a passageway through which the sulphur dioxide gas and the water codirectionally flow in contact with each other and in which at least a portion of the sulphur dioxide gas may react with water to form sulphorous acid; and
discharge outlet for discharging the sulphurous acid and unreacted sulphur dioxide gas from the third conduit; the first and third conduits defining an open system thereby avoiding subjecting the sulphur dioxide gas to a system pressure;
a mixing tank into which the sulphur dioxide gas and water empty from the third conduit in which tank at least some gas is mixed in a pool of water;
a first discharge pipe for discharging the sulphurous acid from the mixing tank;
the mixing tank having an exhaust vent through which undissolved sulphur gas exits the mixing tank;
a vent conduit in communication with the exhaust vent;
a supplemental water conduit for conducting a supply of water;
a fourth conduit comprising:
means for causing the water of the supplemental water conduit to substantially form an annular column of water around the sulphur gas of the vent conduit thereby bringing the supplemental water and sulphur gas into contained, codirectional, substantially downward flow whereby the sulphur gases and water are brought into contact with each other; and
a second discharge pipe for discharging sulphurous acid from the fourth conduit.
Description
RELATED APPLICATIONS

This application is a continuation of U.S. patent application Ser. No. 09/643,097, filed Aug. 21, 2000, now U.S. Pat. No. 6,506,347, issued Jan. 14, 2003; which is a continuation-in-part of patent application Ser. No. 08/888,376, filed Jul. 7, 1997, now U.S. Pat. No. 6,248,299, issued Jun. 19, 2001.

BACKGROUND OF THE INVENTION

1. The Field of the Invention

Only a fraction of the Earth's total water supply is available and suitable for agriculture, industry and domestic needs. The demand for water is great and new technologies together with growing populations increase the demand for water while pollution diminishes the limited supply of usable water. The growing demand for water requires efficient use of available water resources.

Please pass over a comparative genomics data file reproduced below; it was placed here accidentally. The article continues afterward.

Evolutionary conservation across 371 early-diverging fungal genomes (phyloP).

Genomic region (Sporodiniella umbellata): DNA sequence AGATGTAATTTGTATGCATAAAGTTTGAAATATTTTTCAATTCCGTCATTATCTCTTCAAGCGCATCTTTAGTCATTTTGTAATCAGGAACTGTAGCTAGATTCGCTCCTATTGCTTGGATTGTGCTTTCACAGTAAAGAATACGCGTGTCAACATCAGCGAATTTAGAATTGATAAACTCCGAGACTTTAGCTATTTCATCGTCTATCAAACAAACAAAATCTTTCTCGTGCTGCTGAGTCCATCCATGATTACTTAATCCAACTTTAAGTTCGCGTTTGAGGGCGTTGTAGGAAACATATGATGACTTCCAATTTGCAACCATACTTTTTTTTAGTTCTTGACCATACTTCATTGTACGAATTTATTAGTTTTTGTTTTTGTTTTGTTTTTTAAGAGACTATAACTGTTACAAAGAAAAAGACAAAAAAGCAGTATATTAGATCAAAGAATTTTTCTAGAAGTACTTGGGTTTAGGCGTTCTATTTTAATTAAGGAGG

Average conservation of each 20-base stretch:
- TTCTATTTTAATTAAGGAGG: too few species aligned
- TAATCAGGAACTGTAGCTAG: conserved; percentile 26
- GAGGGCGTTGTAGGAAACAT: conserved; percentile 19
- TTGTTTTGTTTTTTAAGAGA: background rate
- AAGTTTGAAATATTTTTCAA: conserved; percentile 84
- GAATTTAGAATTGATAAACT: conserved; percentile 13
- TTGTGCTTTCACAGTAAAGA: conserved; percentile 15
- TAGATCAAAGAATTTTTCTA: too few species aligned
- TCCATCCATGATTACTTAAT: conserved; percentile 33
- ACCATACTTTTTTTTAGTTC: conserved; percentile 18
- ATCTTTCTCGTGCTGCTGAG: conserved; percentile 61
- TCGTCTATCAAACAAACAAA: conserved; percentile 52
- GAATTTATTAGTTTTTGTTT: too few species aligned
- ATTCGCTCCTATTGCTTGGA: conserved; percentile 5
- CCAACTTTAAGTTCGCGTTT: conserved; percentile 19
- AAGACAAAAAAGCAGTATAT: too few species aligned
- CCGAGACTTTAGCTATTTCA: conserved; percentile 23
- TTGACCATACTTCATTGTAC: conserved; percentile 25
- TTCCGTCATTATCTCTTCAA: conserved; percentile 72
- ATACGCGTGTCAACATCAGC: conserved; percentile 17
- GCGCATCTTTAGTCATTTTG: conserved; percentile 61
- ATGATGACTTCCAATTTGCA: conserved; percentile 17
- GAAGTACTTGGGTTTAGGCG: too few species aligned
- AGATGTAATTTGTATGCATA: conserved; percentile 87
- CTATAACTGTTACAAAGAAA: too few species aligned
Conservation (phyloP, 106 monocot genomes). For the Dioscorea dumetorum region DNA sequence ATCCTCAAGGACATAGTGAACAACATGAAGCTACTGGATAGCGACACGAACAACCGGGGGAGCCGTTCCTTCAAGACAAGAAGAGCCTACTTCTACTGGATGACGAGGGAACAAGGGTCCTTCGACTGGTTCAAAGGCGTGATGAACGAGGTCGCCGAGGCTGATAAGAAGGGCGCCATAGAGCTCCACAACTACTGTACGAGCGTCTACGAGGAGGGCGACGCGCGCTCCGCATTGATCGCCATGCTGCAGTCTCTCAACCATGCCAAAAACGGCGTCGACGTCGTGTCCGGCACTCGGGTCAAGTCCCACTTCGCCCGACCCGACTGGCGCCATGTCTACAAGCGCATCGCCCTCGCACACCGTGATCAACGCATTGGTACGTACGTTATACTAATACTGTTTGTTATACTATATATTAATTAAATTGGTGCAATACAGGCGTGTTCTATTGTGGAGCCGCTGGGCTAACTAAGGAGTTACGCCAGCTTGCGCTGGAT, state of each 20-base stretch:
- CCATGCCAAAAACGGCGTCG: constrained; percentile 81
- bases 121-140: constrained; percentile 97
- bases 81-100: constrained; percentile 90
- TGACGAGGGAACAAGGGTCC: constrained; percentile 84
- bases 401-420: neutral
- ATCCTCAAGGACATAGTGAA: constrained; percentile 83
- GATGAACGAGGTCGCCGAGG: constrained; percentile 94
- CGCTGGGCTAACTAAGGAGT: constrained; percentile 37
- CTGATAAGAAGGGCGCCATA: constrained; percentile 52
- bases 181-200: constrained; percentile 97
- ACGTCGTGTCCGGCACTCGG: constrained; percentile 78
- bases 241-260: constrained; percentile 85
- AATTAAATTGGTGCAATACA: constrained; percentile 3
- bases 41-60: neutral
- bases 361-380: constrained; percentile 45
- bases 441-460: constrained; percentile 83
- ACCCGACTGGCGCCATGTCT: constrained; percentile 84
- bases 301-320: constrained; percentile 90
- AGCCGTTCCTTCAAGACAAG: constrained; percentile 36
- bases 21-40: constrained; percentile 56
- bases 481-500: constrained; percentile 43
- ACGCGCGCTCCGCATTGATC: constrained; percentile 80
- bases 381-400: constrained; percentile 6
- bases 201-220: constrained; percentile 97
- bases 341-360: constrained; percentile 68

Agricultural use of water places a large demand on the world's water supply. In some communities, the water supply may be adequate for farming but the quality of the water is unsuitable for agriculture because the water is alkaline. Alkalinity is an important factor affecting the quality, efficiency and performance of soil and irrigation water. A relative increase in irrigation alkalinity due to the water's sodium to calcium ratio or a high pH renders irrigation water detrimental to soil, crop growth and irrigation water efficiency. Such water can be reclaimed for soil rehabilitation and irrigation by adding lower pH sulphurous acid to the alkaline water to reduce its alkalinity or pH.

The invention of this application is directed toward a device which generates sulphurous acid in a simplified, efficient way. In particular, it is directed toward a sulphurous acid generator which produces sulphurous acid by burning sulphur to produce sulphur dioxide gas. The sulphur dioxide gas is then drawn toward and held in contact with water eventually reacting with the water and producing sulphurous acid, while substantially reducing dangerous emissions of sulphur dioxide gas to the air.

2. The Relevant Technology

There are several sulphurous acid generators in the art. The prior art devices utilize sulphur burn chambers and absorption towers. However, known systems utilize countercurrent current flow or pressurized systems as the principle means to accomplish the generation of sulphurous acid. For example, many devices employ the absorption tower to introduce the majority of the water to the system in countercurrent flow to the flow of sulphur dioxide gas. U.S. Pat. No. 4,526,771 teaches introducing 90% of the system water for the first time in countercurrent flow at the top of the absorption tower. In such devices, the integrity of the absorption towers is vital, and any deficiencies or inefficiencies of the absorption tower lead to diminished reaction and results. Other devices utilize pressurized gas to facilitate flow of gas through the system, see U.S. Pat. No. 3,226,201. Pressurized devices, however, require expensive manufacture to ensure the containment of dangerous sulphur dioxide gas to avoid leakage. Even negative pressure machines have the drawback of requiring a source of energy to power the negative pressure generator such as an exhaust fan. Still other devices rely upon secondary combustion chambers to further oxidize the sulphur, see U.S. Pat. No. 4,526,771. Many sulphurous acid generators emit significant or dangerous levels of unreacted sulphur dioxide gas, a harmful and noxious pollutant, into the surrounding environment.